The tradition of elegy

July 30, 2023

Marsiya, soz, noha, salaam have a long history in the subcontinent

The tradition of elegy


ur renditions of music are being subjected to a great change, and the greatest pressure for this change is on the way the sur is intoned. However, the more traditional forms, especially those linked to religious rites, have a greater chance of retaining the original form.

The reason the religious rites are more resistant to the changes that are taking place around us appears to be a conscious decision by some who matter to be truthful to the traditional forms and style of rendition.

One of the dominant influences has been the digital media that has brought the world much closer together, exposing people to the various patterns of rituals that are performed throughout the Muslim world.

There were many more levels of mediations in the past as the spread of religion and its collateral cultural expression would synch in with the local manner of expression and forms. The process stretched over a period of time and gradually assumed its autonomous form as it matured on the way. Even the changes within a culture, for example Indian subcontinent, varied greatly in terms of language and the tonal expression. The local forms, patterns, musical stylisation and the poetic forms had a more overbearing impact on the way a form finally flowered or found maturity.

Since we look towards the Middle East in matters of religion, various cultural patterns have been thrust upon us through the new media. We now are participants in the rites and rituals as they are performed thousands of kilometres away and are witness to the way they are done. The rituals that take place in Makkah and Medina are directly communicated to us through the new media. We are no longer exposed to the various levels of mediations as was the case in the past. Similarly, the rituals in Karbala and Najaf and other sites associated with Muharram are now accessible to us. We, while sitting in our homes, become participants.

This has resulted in much more centralisation or uniformity of how the rituals are performed. If there is some variation, it is supposed to be corrected. On the flipside, much that we previously thought was forbidden is found to have been considered legit by those at the centre of these activities.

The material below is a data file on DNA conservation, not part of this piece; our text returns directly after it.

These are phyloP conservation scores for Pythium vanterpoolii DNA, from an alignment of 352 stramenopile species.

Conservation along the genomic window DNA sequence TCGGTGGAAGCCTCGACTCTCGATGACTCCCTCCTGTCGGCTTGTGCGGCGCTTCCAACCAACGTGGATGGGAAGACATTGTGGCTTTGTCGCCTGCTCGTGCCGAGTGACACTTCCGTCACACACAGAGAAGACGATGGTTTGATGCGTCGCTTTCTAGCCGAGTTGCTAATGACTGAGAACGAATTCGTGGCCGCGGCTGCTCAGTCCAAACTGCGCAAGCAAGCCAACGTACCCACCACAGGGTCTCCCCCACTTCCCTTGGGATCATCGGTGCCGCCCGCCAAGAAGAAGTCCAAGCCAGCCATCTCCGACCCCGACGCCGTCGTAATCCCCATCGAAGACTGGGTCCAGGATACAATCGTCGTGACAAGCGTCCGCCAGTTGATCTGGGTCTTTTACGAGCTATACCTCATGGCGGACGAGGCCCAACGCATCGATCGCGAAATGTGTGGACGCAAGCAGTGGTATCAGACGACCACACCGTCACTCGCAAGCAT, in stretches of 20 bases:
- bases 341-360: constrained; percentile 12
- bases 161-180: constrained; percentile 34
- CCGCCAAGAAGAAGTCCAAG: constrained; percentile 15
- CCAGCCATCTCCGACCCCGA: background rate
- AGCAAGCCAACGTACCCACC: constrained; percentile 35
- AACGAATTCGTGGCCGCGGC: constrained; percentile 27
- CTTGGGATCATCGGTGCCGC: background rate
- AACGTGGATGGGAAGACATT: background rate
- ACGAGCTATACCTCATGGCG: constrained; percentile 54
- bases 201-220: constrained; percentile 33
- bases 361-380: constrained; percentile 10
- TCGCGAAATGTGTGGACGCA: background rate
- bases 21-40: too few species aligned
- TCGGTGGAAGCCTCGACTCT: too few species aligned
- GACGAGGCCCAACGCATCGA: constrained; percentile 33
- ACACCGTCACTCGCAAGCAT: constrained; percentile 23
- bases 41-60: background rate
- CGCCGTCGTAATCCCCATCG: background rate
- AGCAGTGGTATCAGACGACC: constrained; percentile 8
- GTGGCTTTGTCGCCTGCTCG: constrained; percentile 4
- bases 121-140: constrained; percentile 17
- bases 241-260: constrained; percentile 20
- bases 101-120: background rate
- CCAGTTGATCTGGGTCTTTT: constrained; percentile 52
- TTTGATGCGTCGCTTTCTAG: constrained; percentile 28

Islam came to the subcontinent heartland after about four hundred years. Its dominant coloration was in the Persian shade. The various layers that travelled and matured from Arabia to Central Asia and present-day Afghanistan were steeped in Persian hues. These were brought by those who came as conquerors, with travellers in their tow: the Sufis, the poets, the musicians and painters.

The earliest examples of marsiya were Hazrat Fatima’s (with whom Allah was pleased) words following the passing of Prophet Muhammad (peace be upon him). Later marsiyas were composed as Imam Hussain’s (with whom Allah was pleased) sisters gave firsthand accounts of the tragedy of Karbala. The martyrdom has been described by many contemporary poets and prose writers. The latter were known as maqatil and were read in the Muharrum assemblies. Books known as Shahdat Nama and Jang Nama were written on the basis of these maqatil and other historical works. Some of these prose accounts were profusely interspersed with verses.

Kamaluddin Husayn bin Ali Waiz Kashifi wrote his Rawzat-ush Shuhada (The Garden of Martyrs) two years before his death (1503). It was first translated from Persian into Turkish by Fazli in about 1534.

The tradition of elegy

In the subcontinent, several translations of this book were made in Deccani poetry. It was also translated into Urdu by Sayyid Ali Wasiti Bilgrami as Dah Majlis and Haydar Bukhsh Hayadari as Gulshan-i-Shahidaan. In 1812, Haydari wrote an abridged version named Gul-i-Maghfirat. The watershed in these Urdu translations was Karbal Katha by Fazal Ali who used the nom de plume Fazli.

It appears that marsiya, soz, noha, salam became more specialised forms as the distinct community of marsiya go or sozkhawaaans emerged. From the writings of Abdul Halim Sharar on Lucknow, it appears that during the Nawabi rule in Awadh, soz or marsiyakhawan specialists, almost comparable to the best known vocalists or singers, were instrumental in developing the form of recitation prevalent now. There is a lead vocalist and the rest identify the tonal note or recite the refrain. The form seems to have been perfected in the 19th Century Awadh.

The Khanqah of Lal Shahbaz Qalandar popularised devotional songs on Hazrat Ali (with whom Allah was pleased) in Sindhi and Shah Abdul Latif Bhitai composed heart-breaking elegies for the martyrs of Karbala. Other Sindhi poets too wrote elegies but only Sachal Sarmast could match the elegance of Shah Abdul Latif’s verses.

In some regions of southern Punjab and Sindh distinct marsiya recitation is rendered in Punjabi and Sindhi. In urban areas, the leading vocalists have been the main reciters of the marsiya.

The writer is a culture critic based in Lahore

The tradition of elegy